The Sixth Street Bridge connecting Boyle Heights with the downtown Arts District was reopened early Wednesday after yet another overnight closure — the fourth in five nights — due to “illegal activity” that has included people converging on the span, performing spinouts, burnouts or blocking traffic.
“The Sixth Street Bridge will be closed until further notice due to illegal activity and public safety concerns,” the Los Angeles Police Department tweeted around 9 p.m. Tuesday.
The span was reopened about 4 a.m.
Video from the bridge showed dozens of bicyclists descending on the bridge Tuesday night, blocking traffic as they rode on the viaduct. No citations or arrests were announced.
It was the fourth time in five nights that police decided to close the $588 million bridge, which opened to the public on July 10.
Police Chief Michel Moore told the city Police Commission Tuesday that officers issued more than 57 citations and impounded six vehicles over the previous four days.
Moore said the bridge has become known as a place where people come to “find their 15 minutes of fame” by climbing onto the bridge’s infrastructure, interrupting traffic and posting demonstrations on social media.
The majority of illegal activity is being committed by people who are not from the surrounding community, according to Moore.
The incidents are “drawing finite resources, limited resources away from more pressing duties to ensure the safety of this location,” Moore said.
The chief said preventive measures are in the works for the bridge, including possible installation of speed bumps to prevent speeding and spinouts. City officials have indicated that fencing is being considered to prevent people from climbing the archways that line the bridge, along with the installation of surveillance cameras.
A City Council committee is expected to discuss the bridge issues Wednesday afternoon.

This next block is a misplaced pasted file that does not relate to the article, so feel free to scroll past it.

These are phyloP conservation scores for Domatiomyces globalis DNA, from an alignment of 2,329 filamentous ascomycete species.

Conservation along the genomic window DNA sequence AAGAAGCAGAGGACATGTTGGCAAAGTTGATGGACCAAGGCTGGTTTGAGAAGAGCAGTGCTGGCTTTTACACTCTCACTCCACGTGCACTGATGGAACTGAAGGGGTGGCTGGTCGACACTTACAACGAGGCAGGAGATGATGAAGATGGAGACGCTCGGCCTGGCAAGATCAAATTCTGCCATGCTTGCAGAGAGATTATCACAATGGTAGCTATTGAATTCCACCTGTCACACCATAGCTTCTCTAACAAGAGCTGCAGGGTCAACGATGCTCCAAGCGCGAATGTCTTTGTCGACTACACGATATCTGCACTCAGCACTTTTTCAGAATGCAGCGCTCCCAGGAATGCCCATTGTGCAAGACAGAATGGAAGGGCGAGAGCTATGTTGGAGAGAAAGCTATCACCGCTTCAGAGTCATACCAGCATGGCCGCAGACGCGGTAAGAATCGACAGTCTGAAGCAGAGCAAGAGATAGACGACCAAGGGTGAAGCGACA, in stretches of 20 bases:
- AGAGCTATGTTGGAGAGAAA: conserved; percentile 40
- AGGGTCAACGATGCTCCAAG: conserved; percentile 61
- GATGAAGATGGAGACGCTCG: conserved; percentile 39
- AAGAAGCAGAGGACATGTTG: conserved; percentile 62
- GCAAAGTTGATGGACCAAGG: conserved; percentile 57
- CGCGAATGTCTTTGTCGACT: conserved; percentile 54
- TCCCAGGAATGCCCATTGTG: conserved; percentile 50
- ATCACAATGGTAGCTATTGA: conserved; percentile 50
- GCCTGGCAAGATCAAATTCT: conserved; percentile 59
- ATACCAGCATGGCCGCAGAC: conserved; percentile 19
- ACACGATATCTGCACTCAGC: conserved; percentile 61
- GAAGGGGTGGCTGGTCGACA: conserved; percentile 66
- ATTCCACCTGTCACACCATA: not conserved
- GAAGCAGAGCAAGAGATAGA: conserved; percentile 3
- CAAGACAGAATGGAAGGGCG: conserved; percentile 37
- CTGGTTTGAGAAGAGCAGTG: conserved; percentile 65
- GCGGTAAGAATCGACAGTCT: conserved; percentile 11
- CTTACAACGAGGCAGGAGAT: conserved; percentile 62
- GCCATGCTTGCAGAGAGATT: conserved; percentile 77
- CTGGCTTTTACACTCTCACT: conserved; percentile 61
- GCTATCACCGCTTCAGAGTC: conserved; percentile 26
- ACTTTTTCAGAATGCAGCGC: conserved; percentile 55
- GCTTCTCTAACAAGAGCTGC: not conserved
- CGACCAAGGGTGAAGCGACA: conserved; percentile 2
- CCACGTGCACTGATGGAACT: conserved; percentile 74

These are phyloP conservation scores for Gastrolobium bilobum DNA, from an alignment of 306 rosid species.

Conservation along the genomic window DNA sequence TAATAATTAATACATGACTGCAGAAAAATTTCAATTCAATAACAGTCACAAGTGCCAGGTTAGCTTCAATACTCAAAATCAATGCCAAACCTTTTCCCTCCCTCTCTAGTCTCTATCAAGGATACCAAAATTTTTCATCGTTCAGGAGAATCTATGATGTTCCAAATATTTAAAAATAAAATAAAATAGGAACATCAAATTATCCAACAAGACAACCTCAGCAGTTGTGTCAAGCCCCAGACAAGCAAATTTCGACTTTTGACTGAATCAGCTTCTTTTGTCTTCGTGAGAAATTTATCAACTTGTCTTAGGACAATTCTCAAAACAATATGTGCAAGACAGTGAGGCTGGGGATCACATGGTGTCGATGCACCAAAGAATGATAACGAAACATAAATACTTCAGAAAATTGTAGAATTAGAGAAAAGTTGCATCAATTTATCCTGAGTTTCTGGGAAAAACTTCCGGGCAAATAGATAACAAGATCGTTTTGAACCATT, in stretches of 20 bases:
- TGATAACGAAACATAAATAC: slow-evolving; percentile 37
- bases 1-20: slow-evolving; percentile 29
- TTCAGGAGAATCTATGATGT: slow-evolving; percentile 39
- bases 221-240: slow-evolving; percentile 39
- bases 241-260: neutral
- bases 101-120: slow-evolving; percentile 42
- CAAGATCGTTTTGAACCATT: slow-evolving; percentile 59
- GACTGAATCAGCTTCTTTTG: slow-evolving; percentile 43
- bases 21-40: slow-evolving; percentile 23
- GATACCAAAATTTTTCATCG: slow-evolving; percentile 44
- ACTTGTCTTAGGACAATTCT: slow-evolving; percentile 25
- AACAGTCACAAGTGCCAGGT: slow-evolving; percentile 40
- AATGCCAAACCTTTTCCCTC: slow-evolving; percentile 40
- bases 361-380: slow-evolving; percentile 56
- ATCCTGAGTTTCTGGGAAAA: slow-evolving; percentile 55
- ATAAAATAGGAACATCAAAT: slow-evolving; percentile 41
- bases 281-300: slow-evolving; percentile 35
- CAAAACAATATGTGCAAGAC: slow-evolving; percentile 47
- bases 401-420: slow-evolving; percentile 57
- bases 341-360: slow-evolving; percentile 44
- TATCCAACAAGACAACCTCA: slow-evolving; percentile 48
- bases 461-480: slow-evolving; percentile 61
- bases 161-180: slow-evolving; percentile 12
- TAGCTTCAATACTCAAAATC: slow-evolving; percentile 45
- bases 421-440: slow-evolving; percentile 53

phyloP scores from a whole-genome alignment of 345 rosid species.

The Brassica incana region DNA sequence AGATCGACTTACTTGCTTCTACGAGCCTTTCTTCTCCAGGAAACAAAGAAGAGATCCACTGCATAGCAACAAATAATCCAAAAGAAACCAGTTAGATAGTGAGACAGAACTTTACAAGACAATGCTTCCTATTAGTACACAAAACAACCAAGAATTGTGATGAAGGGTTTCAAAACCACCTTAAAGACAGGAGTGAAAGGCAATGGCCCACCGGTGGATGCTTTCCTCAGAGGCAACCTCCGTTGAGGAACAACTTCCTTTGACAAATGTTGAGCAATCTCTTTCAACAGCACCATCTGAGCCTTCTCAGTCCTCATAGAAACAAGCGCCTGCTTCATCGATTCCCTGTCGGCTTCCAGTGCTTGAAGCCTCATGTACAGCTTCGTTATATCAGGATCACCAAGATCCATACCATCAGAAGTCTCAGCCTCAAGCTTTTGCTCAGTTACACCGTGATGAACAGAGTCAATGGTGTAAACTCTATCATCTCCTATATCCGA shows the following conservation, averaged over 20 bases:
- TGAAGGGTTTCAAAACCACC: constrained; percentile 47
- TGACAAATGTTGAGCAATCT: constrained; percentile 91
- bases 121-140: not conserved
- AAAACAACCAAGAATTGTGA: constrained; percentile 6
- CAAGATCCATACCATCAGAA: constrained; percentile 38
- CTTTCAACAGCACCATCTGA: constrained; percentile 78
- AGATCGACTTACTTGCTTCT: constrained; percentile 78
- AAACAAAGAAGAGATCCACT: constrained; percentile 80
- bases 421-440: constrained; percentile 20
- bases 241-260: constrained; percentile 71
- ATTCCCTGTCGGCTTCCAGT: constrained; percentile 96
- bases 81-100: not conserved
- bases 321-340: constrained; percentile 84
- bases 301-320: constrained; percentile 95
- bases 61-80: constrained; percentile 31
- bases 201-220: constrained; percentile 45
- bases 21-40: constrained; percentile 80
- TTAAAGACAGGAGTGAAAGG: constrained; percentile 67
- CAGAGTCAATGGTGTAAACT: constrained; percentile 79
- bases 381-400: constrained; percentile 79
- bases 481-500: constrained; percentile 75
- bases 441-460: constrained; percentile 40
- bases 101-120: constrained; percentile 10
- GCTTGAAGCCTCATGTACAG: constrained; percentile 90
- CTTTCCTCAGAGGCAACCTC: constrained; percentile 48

Some have characterized the incidents on the scenic bridge as made-for-social media or Instagramable escapades designed to gain attention and entertain followers.
Incidents have included a man getting a haircut in the middle of the bridge and another shadow boxing while wearing a red cape. The driver of a car involved in a July 18 crash abandoned the damaged Dodge Charger on the bridge and fled on foot.
Police said such social media stunts can also encourage people to break the law.
Other observers have said the bridge activity is tied to a need for more open space east of downtown Los Angeles with some suggesting it should be closed to vehicle traffic on weekends.
“All the activations on the 6th street bridge show how starved the Eastside is for public space and infrastructure,” one person tweeted under the username Rudy. “Instead of banning people off the bridge, ban the cars. Why not more banda and bikes, and less car traffic!”
The July 10 opening of the Sixth Street Viaduct marked a key milestone in a construction project that began in 2016 to replace a 1932-vintage structure. The original bridge was an iconic Los Angeles landmark, seen in movies including “Grease” and “Terminator 2: Judgment Day,” but its aging structure was deteriorating, leaving it seismically unsound.
The city Bureau of Engineering’s has said future plans call for the downtown side of the bridge to include a rain garden, a planted seating area, a play and performance lawn, a sculpture garden, a meadow, a dog play area, an adult fitness section, cafe and restrooms, a sloped river gateway, an urban forest and terraces.
On the Boyle Heights side, the park’s plans include a skateboard area; a meadow; a picnic area; a synthetic turf soccer field; flexible courts sized for basketball, futsal and volleyball; a play and performance lawn; a children’s play area; a promenade; a landscaped seating area; an adult fitness area; a rain garden; a dog play area and grilling spaces.